For crafty upcyclers, knitting is a handy tool. Got an ugly holiday sweater? Vent your anger by ripping it apart — and reknitting it into something cute. Reknitting pre-loved yarn is one of my hobbies — a creative challenge that keeps my knitting green, too.
Upcycled yarn, in fact, is one of the many sustainable knitting options highlighted in Knitting Green: Conversations and Planet Friendly Projects, a new book by former Knits magazine senior editor Ann Budd. This eco-educational book highlights eco-friendly yarns from organic cotton to silky soy — with patterns for knitting projects using these yarns, complete with photos showcasing how good sustainable knitting can look.
In Knitting Green, would-be eco-DIYers are first given a rundown of the environmental issues associated with knitting — because while the human-powered act of knitting itself is an eco-friendly endeavor, the process of creating yarn is often not. For eco-fashionistas with some knowledge of sustainable fibers, many of the green knitting issues Ann brings up will be familiar. Conventional cotton is grown with a lot of pesticides, bamboo yarn is processed with noxious chemicals, and wool poses animal rights and chemical pesticide issues. And that’s even before the yarn gets dunked in un-green dyes and shipped half way across the world!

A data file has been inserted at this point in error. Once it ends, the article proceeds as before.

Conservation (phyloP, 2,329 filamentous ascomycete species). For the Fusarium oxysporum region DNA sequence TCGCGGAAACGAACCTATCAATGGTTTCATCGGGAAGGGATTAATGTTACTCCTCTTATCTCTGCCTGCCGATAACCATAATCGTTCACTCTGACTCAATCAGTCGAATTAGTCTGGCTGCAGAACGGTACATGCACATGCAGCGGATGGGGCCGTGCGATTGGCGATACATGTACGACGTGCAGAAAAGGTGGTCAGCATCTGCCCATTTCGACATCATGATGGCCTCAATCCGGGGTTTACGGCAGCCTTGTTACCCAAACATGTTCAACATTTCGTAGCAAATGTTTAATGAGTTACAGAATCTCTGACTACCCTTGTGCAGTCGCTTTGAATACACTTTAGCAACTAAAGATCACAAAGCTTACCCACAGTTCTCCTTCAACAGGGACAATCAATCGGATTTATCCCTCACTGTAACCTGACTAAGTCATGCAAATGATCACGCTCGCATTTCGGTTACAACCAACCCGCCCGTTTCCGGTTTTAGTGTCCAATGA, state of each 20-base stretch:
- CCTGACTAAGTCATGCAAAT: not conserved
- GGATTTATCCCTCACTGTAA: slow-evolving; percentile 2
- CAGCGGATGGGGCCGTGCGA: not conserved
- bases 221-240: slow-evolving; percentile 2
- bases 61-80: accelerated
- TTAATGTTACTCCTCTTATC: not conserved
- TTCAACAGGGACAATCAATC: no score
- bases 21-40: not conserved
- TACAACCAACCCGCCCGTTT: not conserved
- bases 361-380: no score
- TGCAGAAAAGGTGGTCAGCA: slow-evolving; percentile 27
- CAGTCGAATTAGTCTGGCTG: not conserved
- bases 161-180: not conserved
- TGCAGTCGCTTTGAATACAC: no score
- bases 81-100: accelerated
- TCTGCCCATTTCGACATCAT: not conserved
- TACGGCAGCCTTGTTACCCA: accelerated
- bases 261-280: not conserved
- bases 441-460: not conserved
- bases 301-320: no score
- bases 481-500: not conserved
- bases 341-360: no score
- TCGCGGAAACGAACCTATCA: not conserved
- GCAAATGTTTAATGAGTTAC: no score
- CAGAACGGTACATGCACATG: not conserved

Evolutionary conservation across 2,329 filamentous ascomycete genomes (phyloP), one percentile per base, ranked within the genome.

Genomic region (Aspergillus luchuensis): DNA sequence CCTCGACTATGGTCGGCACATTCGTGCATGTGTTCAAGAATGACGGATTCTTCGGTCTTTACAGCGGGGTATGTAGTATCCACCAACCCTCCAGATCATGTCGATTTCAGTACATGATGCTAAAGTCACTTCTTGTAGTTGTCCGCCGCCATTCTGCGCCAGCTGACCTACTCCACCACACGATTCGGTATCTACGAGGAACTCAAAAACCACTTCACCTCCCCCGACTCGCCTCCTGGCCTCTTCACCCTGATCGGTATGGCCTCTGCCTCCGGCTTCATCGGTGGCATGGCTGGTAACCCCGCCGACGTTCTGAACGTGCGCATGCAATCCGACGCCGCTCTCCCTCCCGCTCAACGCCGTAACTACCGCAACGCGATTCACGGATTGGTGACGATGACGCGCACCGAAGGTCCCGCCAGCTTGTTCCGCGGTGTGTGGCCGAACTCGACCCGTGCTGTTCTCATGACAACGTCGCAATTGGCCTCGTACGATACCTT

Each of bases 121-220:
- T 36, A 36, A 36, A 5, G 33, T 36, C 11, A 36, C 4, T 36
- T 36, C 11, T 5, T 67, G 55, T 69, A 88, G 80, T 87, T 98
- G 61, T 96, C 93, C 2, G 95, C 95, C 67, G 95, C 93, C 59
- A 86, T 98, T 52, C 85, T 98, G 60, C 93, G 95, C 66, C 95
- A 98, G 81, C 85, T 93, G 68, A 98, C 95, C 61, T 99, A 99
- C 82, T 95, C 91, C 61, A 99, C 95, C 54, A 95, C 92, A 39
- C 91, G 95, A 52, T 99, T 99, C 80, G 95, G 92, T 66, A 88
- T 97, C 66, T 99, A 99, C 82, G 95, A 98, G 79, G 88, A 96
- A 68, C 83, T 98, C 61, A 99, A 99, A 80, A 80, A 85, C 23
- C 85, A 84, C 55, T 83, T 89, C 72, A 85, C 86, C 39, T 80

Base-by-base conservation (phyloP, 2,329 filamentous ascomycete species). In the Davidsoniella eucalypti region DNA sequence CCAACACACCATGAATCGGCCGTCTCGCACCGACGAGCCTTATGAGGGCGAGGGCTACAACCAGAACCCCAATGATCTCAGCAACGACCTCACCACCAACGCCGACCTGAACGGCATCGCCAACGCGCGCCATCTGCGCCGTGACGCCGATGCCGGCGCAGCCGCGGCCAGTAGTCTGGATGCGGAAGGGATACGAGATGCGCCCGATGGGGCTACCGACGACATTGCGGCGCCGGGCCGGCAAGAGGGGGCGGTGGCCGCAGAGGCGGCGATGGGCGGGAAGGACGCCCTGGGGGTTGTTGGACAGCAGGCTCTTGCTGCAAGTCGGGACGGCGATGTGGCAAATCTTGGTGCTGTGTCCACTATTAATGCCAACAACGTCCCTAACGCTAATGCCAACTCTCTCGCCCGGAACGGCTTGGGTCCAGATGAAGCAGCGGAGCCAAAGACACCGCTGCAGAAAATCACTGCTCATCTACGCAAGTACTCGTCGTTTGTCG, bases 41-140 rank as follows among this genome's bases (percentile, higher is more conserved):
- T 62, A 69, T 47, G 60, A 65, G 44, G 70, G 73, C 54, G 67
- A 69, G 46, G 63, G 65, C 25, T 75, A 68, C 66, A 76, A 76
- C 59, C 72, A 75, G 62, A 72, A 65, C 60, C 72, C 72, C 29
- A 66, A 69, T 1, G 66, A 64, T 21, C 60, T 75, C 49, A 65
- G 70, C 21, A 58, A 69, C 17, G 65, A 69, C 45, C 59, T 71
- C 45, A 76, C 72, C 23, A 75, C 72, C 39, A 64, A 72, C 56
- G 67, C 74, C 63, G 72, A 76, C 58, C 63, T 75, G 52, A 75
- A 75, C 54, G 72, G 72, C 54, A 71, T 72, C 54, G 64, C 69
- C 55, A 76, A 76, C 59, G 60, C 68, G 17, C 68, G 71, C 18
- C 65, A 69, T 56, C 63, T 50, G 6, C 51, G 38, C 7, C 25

Knitting Green goes into solutions, highlighting eco-friendlier choices people can knit together using the many new greener yarns now on the market. Patterns range from the Back-to-Nature Hat made with organic O-Wool, an all-North-American hoodie made with wool that’s grown, harvested, and processed, in the U.S — and for the really crunchy knitters, soap nut vessels for the laundry, knit with hemp yarn.
I found many of the styles for the patterns rather busy — but being somewhat of a minimalist, that’s my complaint about most knitting books. The patterns I wanted to knit up were the accessories, like simple and functional socks and slippers I could wear around the house. My favorite pattern is the Paris Recycled Scarf (right). The “yarn” comes from lightweight silk fabric, sliced up!
Want to be an upcycling knitter yourself? Make that your Earth Week goal, because Knitting Green’s publisher Interweave’s launched the Knitting Green Challenge “to encourage the knitting community to rip up, repurpose and make their own yarn this Earth Day.” Then turn your favorite hobby green everyday with some help from Knitting Green, available for $24.95.